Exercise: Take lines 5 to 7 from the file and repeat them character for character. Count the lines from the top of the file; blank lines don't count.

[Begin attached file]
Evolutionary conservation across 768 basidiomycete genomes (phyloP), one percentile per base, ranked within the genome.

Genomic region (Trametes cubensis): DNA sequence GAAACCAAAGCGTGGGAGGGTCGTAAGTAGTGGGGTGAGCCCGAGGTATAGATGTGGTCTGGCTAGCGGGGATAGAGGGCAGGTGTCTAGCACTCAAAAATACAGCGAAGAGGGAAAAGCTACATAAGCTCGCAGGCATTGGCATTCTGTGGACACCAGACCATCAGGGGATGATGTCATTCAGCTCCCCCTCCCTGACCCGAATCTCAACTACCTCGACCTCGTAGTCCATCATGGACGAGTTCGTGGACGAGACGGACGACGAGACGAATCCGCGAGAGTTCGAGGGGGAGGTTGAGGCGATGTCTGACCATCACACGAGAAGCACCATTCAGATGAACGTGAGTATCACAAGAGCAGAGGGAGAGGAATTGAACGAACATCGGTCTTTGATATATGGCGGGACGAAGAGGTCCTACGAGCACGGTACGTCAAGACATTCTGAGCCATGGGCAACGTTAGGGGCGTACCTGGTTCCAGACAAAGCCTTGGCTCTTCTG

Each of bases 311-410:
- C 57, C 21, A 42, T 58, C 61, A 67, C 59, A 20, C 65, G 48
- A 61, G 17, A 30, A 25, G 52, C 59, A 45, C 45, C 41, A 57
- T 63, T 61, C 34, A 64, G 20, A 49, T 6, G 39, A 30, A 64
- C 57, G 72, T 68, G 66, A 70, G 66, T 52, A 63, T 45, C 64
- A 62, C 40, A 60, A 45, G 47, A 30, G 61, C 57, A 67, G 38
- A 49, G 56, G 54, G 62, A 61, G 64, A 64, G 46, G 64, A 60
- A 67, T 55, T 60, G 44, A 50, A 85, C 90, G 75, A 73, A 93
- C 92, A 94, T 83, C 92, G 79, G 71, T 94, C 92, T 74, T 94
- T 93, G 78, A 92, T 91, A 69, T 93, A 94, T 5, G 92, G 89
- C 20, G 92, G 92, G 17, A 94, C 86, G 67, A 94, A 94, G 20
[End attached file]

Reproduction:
- A 61, G 17, A 30, A 25, G 52, C 59, A 45, C 45, C 41, A 57
- T 63, T 61, C 34, A 64, G 20, A 49, T 6, G 39, A 30, A 64
- C 57, G 72, T 68, G 66, A 70, G 66, T 52, A 63, T 45, C 64